Custodia is built as an HTTP based pipeline where each stage of the process is pluggable. The main stages are:
Authentication is handled by a stackable set of arbitrary plugins (python modules referenced in the configuration file). If any of the authentication plugins returns a negative answer the request is aborted with a 403 error. If any returns a positive answer then the request is allowed to proceed to the next phase. If none of the plugins returns either a positive or negative answer the request fails, as by default access is denied.
Request handling is also pluggable and depends mostly on the path used in the request. Multiple handlers can be used, and each will be associated to a path. Handlers can be arbitrarily complex, custodia provides a default handler called ‘secrets’, this handler can manage access to secrets using various request message types (currently simple or key-exchange-message).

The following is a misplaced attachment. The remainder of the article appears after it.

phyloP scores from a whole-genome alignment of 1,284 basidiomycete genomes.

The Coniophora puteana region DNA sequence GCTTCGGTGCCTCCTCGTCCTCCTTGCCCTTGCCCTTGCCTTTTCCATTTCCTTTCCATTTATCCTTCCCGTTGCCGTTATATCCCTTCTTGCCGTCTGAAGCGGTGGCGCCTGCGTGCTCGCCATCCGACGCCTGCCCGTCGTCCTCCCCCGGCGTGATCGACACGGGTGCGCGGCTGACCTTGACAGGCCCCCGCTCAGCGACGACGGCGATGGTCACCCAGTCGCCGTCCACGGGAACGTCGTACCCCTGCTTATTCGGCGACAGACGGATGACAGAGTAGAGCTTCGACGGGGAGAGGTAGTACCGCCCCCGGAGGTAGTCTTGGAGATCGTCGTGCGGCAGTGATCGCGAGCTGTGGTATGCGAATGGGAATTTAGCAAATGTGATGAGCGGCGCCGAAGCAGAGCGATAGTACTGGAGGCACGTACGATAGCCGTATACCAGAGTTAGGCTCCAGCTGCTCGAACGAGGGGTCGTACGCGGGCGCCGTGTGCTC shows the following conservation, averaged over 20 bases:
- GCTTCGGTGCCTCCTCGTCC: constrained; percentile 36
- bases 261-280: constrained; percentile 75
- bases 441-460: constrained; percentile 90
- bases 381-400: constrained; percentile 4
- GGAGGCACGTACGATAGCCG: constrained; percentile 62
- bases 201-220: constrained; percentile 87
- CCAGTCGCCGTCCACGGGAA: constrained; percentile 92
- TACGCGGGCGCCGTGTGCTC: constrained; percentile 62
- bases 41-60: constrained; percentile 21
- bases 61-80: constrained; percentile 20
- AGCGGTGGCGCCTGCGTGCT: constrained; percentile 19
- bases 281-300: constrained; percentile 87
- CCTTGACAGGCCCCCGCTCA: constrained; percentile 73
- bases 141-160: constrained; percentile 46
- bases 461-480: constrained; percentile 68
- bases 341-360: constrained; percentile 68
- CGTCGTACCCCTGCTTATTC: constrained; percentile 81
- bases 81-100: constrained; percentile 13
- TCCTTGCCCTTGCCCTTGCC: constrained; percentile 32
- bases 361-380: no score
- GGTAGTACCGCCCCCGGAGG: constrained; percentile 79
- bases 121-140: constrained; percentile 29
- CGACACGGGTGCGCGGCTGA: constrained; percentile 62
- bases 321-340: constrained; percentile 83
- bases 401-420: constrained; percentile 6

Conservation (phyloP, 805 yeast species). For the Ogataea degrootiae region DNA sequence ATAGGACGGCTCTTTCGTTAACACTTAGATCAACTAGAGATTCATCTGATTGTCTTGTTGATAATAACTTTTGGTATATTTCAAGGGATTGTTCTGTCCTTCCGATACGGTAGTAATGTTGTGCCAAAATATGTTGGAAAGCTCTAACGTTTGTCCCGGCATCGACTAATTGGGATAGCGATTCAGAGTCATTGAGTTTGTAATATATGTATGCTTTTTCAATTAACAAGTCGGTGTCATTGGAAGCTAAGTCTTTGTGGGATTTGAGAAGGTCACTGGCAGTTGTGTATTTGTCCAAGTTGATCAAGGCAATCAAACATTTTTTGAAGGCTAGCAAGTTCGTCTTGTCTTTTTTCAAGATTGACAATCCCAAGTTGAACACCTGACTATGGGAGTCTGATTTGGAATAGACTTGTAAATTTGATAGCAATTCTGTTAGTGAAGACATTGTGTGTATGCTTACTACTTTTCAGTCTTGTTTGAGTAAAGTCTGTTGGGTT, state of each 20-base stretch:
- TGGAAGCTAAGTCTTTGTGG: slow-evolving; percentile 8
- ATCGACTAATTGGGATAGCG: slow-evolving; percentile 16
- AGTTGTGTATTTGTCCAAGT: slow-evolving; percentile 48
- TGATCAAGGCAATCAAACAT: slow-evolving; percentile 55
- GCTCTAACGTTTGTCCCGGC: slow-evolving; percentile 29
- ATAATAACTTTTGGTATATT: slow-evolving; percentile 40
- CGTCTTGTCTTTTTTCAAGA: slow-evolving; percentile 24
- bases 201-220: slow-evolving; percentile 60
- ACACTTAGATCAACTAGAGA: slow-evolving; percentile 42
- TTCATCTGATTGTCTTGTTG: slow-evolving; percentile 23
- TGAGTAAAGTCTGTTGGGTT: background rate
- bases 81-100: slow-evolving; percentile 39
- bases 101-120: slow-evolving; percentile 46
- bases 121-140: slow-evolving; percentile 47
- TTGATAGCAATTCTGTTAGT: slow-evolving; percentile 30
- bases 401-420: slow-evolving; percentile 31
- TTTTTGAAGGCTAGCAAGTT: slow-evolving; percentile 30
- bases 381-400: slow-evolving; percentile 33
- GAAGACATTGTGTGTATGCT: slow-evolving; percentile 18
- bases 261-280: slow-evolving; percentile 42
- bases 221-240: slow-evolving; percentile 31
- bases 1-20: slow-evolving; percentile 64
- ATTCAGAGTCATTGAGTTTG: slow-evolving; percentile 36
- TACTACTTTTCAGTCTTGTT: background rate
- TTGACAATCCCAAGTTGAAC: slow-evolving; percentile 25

The storage in custodia is also pluggable and doesn’t need to be an actual database or file system. It can as well be a chaining module that will call another Custodia instance up the chain, usually massaging the request path and the request headers to provide hints or authentication tokens to the upstream Custodia instance. This is very powerful and allows the infrastructure to partition the namespace and redirect requests to multiple sources, based on arbitrary rules, either for load balancing reasons, or in order to segregate different tenants to different storage systems.